Trump ratchets up pace of executions before Biden inaugural

In this Aug. 28, 2020, file photo, a no trespassing sign is displayed outside the federal prison complex in Terre Haute, Ind. As Donald Trumps presidency winds down, his administration is throttling up the pace of federal executions despite a surge of COVID-19 cases in prison, announcing plans for five executions just days before the Jan. 20 inauguration of death penalty foe Joe Biden. Attorney General William Barr defends the action in an interview with The Associated Press and says he will likely schedule additional executions before leaving the Cabinet. (AP Photo/Michael Conroy, File)
In this Aug. 28, 2020, file photo, a no trespassing sign is displayed outside the federal prison complex in Terre Haute, Ind. As Donald Trumps presidency winds down, his administration is throttling up the pace of federal executions despite a surge of COVID-19 cases in prison, announcing plans for five executions just days before the Jan. 20 inauguration of death penalty foe Joe Biden. Attorney General William Barr defends the action in an interview with The Associated Press and says he will likely schedule additional executions before leaving the Cabinet. (AP Photo/Michael Conroy, File) (Copyright 2020 The Associated Press. All rights reserved.)

CHICAGO – As Donald Trump’s presidency winds down, his administration is ratcheting up the pace of federal executions despite a surge of coronavirus cases in prisons, announcing plans for five starting Thursday and concluding just days before the Jan. 20 inauguration of President-elect Joe Biden.

If the five go off as planned, it will make 13 executions since July when the Republican administration resumed putting inmates to death after a 17-year hiatus and will cement Trump's legacy as the most prolific execution president in over 130 years. He'll leave office having executed about a quarter of all federal death-row prisoners, despite waning support for capital punishment among both Democrats and Republicans.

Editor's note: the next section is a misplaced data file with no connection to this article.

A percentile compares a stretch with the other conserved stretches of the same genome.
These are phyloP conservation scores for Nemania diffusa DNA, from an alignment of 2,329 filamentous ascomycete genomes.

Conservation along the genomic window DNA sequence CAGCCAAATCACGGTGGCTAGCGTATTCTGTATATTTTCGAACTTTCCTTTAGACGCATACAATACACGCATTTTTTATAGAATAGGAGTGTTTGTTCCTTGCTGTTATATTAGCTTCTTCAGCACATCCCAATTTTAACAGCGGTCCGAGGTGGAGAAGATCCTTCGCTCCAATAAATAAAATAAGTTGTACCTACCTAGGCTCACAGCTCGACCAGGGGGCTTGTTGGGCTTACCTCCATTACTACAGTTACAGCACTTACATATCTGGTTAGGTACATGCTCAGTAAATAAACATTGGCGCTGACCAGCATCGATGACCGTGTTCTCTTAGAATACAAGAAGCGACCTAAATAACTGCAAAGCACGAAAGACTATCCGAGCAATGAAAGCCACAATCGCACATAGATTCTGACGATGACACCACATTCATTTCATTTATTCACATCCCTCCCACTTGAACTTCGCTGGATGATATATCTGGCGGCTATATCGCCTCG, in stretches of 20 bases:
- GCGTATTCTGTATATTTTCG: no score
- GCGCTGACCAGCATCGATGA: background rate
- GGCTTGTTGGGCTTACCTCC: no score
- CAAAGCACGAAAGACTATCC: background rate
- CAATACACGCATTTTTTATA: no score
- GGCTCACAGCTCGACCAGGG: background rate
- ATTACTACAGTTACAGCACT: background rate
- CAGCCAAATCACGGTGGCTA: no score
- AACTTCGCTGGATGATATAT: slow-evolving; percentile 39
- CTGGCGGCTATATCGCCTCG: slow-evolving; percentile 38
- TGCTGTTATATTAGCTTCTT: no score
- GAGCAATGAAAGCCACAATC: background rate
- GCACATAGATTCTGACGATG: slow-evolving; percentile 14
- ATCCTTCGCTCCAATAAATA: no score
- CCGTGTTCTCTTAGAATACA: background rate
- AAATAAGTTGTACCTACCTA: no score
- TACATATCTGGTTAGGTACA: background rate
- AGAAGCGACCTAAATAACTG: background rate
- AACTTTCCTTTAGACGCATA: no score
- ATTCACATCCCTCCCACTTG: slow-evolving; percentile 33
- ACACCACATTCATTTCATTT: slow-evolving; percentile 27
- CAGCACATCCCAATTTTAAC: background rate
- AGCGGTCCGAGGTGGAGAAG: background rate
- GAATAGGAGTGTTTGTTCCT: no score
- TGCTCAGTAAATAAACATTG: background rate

In a recent interview with The Associated Press, Attorney General William Barr defended the extension of executions into the post-election period, saying he’ll likely schedule more before he departs the Justice Department. A Biden administration, he said, should keep it up.

“I think the way to stop the death penalty is to repeal the death penalty," Barr said. “But if you ask juries to impose and juries impose it, then it should be carried out.”

The plan breaks a tradition of lame-duck presidents deferring to incoming presidents on policy about which they differ so starkly, said Robert Dunham, director of the non-partisan Death Penalty Information Center. Biden, a Democrat, is a death penalty foe, and his spokesman told the AP that he'd work to end the death penalty when he is in office.

“It’s hard to understand why anybody at this stage of a presidency feels compelled to kill this many people … especially when the American public voted for someone else to replace you and that person has said he opposes the death penalty,” Dunham said. “This is a complete historical aberration.”

Not since the waning days of Grover Cleveland’s presidency in the late 1800s has the U.S. government executed federal inmates during a presidential transition, Dunham said. Cleveland’s was also the last presidency during which the number of civilians executed federally was in the double digits in a year, with 14 executed in 1896.

Anti-death penalty groups want Biden to lobby harder for a halt to the flurry of pre-inaugural executions, though Biden can't do much to stop them, especially considering Trump won't even concede he lost the election and is spreading baseless claims of voting fraud.